Harrisburg, Pa. (Jan. 16, 2019) – South Central PA prosecutors who are members of Fight Crime: Invest in Kids released a new report today at Tri County Community Action (TCCA) entitled, Preventing Crime Through Voluntary Home Visiting. Joined by Pennsylvania Secretary of Human Services Teresa Miller, Pennsylvania Partnerships for Children President and CEO Kari King and administrators and participants in TCCA’s Parents as Teachers home visiting program, district attorneys from Dauphin and Lebanon Counties discussed how voluntary home visiting helps reduce rates of child abuse and neglect, prevents crime, increases parental involvement and helps combat substance abuse, including opioids.
The event was conducted as part of the statewide Childhood Begins at Home campaign that promotes increased public investments in evidence-based, voluntary home visiting programs. Kari King explained, “Home visiting programs recognize that parents are children’s first teachers, but sometimes even parents need help. Trained professionals regularly visit with parents as early as pregnancy to promote positive birth outcomes and provide parent education and support, which ultimately promotes child health, learning and development, as well as family well-being and economic self-sufficiency.”
Francis Chardo, Dauphin County District Attorney commented, “My colleagues and I take a hard stand on crime to keep our communities safe. But we know that being smart on crime means investing in evidence-based programs like home visiting that address the root causes of crime including child abuse and neglect, lack of educational attainment, substance abuse and other social ills we all pay much more for later on.”
The new report prepared by the anti-crime organization Fight Crime: Invest in Kids¾explains how home visiting services can prevent child abuse and neglect, reduce future crime, and increase parental involvement, which can boost their children’s academic achievement.
District Attorney Chardo stated that while most child maltreatment victims do not become criminals, being abused or neglected increases the risk of future crime. He cited research showing that children who have experienced abuse or neglect are twice as likely to commit a crime by age 19 compared to similar children who had not been abused.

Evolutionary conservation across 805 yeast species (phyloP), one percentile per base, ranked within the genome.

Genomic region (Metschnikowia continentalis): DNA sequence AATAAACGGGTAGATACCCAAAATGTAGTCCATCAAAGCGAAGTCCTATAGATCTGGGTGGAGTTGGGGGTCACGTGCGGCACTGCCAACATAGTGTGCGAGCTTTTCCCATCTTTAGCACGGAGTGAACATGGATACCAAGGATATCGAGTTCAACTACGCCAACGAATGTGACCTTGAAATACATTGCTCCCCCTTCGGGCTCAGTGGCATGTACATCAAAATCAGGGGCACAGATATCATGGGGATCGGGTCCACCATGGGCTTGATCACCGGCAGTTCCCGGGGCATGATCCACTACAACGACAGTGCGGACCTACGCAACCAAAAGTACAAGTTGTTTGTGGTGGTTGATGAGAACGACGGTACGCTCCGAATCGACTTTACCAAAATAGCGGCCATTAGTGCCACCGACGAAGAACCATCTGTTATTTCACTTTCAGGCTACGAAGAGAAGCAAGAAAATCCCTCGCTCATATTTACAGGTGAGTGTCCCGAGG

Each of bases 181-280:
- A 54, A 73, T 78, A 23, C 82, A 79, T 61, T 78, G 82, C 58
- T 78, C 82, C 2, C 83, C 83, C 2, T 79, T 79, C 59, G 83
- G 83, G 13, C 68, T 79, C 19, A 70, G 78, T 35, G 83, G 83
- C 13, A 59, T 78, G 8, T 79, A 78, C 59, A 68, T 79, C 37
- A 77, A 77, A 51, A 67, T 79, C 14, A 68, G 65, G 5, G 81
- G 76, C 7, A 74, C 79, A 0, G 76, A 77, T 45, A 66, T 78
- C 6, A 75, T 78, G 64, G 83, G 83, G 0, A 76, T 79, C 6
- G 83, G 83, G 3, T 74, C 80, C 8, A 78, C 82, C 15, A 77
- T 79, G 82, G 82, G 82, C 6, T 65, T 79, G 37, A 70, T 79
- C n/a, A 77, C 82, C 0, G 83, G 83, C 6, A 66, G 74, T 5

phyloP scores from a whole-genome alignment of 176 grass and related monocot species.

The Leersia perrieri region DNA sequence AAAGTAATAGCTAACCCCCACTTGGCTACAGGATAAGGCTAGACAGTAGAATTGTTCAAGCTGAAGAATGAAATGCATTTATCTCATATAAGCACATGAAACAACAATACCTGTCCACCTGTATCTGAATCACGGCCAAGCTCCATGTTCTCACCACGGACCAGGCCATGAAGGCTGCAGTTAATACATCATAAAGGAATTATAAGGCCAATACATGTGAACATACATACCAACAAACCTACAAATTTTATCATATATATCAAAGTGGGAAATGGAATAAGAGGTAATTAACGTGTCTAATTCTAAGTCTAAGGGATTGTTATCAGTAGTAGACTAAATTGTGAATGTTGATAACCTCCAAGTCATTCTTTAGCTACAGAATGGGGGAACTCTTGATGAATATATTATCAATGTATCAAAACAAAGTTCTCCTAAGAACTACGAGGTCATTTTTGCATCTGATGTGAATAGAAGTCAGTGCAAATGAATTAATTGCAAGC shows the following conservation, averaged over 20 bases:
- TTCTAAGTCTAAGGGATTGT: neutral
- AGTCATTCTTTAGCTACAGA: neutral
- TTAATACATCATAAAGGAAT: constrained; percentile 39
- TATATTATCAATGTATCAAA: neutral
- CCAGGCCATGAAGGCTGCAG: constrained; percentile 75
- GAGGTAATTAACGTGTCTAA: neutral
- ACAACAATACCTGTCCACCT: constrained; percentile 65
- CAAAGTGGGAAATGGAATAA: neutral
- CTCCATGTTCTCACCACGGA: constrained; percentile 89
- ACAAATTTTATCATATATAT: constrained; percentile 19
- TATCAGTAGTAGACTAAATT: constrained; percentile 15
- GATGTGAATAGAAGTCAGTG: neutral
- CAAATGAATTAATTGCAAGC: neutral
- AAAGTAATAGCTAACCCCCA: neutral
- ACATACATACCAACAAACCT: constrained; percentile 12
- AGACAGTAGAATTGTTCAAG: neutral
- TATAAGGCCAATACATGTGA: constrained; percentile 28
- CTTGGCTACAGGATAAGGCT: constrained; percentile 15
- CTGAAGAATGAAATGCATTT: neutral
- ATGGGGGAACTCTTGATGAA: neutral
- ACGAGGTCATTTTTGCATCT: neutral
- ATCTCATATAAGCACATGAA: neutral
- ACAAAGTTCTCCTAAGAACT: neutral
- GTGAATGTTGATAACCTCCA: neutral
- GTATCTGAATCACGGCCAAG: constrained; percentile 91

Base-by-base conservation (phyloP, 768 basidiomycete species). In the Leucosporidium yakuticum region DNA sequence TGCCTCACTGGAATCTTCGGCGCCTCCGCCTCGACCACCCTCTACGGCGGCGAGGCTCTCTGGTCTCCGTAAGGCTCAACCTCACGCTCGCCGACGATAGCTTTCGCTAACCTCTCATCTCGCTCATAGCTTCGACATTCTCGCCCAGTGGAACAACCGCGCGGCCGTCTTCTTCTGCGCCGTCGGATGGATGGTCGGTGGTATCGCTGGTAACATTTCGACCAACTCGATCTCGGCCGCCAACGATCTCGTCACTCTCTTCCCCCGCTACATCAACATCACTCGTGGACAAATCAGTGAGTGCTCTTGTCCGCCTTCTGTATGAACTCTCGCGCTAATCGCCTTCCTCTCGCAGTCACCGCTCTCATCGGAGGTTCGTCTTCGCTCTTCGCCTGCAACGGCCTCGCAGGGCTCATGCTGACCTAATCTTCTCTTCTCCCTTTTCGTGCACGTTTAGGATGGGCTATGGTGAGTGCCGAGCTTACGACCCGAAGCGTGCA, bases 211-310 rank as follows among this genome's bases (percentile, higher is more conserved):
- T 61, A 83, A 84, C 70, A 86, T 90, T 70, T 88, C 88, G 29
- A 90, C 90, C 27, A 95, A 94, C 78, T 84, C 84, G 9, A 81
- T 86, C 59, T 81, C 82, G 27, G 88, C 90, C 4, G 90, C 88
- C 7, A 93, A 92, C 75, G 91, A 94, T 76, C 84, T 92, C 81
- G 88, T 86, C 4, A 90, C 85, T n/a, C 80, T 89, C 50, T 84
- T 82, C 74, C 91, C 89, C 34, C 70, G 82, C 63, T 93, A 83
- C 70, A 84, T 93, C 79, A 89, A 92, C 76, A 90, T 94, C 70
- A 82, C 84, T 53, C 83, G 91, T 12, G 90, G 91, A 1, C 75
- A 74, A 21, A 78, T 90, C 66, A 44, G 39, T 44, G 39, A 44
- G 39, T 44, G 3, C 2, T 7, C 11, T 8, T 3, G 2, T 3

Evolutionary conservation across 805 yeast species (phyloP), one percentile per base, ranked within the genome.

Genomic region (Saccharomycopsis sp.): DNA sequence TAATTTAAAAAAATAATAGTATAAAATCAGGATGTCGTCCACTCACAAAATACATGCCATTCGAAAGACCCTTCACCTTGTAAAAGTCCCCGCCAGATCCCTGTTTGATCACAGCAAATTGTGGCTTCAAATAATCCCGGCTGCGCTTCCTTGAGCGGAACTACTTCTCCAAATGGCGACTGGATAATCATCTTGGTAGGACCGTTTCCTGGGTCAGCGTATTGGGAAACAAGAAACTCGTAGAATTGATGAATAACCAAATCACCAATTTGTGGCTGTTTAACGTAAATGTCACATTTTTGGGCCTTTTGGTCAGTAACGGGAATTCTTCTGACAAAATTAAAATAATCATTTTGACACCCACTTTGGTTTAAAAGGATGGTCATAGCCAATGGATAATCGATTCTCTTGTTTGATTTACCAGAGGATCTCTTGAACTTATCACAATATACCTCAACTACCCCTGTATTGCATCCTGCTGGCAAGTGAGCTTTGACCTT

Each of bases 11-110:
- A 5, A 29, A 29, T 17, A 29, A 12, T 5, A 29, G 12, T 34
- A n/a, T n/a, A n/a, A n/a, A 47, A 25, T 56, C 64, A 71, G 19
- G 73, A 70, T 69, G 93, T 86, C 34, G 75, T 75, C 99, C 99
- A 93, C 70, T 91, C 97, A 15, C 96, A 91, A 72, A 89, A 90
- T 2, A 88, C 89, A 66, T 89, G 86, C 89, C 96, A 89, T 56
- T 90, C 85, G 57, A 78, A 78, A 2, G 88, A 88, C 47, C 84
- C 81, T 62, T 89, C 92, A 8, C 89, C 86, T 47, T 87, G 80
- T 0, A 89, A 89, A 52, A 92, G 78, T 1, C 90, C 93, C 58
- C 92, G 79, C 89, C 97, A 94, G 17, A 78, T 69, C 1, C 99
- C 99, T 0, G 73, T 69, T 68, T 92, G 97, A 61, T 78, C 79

The report also documents that evidence-based home visiting programs increase parental involvement, leading to better outcomes for kids. One study, for example, found that Parents as Teachers participants read more frequently to their children and were more likely to enroll their child in preschool, leading to increased school readiness.
Lebanon County District Attorney Dave Arnold noted that home visiting programs can be a helpful tool in addressing the opioid crisis and substance abuse disorders both in the short and long term. While not a treatment program, the mentorship and connection to community resources provided by evidence-based home visiting can be a helpful tool in strengthening families that are immediately grappling with substance use disorders.
In the long term, research makes clear that early childhood adversity can lead to substance abuse later in life. One study, for instance, found that children who experienced more than four childhood traumas were three times more likely to abuse prescription pain relievers, and five times more likely to engage in injection drug use in adulthood than their counterparts who did not experience any traumas.
District Attorney Arnold said, “By not supporting at-risk families with these targeted home visiting programs, we are simply waiting for deep-rooted problems to materialize. It is hard to imagine any other investment we can make that would so substantially reduce budgetary demands on county and state governments in the years to come while protecting our communities and children.”
Participants thanked Pennsylvania Department of Human Services Secretary Teresa Miller and the Wolf Administration for making additional investments in evidence-based home visiting services a priority in the last two state budgets. With legislative support, $4.77 million was included in the 2017-2018 budget to establish a new competitive grant program for home visiting programs. In the current 2018-2019 state budget, $6.5 million in new funding was allocated for home visiting including resources to train professionals to better support families dealing with the opioid crisis.
The report notes that Pennsylvania’s home visiting programs collectively served just over 14,000 children in all 67 counties in 2017, which is only about 10 percent of the 147,509 children 0-5 years old who are living below the poverty line throughout the Commonwealth.
Six evidence-based home visiting programs operate in Pennsylvania and receive state funding: Parents as Teachers, Nurse-Family Partnership, Early Head Start, Healthy Families America, Family Check-Up and SafeCare Augmented.
Fight Crime: Invest in Kids
Fight Crime: Invest in Kids is a national anti-crime organization of police chiefs, sheriffs, prosecutors, attorneys general and violence survivors, with 200 members in Pennsylvania and over 5,000 members nationwide. For more information, visit www.strongnation.org/FightCrime.
Childhood Begins at Home
Childhood Begins at Home is a statewide campaign designed to help policymakers and the public understand the value of evidence-based home visiting and support public investments in the programs. Its governing body is comprised of Allegheny County Family Support, Allies for Children, Fight Crime: Invest in Kids, Maternity Care Coalition, Nurse-Family Partnership, Parents as Teachers, Pennsylvania Head Start Association, Pennsylvania Partnerships for Children and Trying Together. For more information, visit www.childhoodbeginsathome.org.
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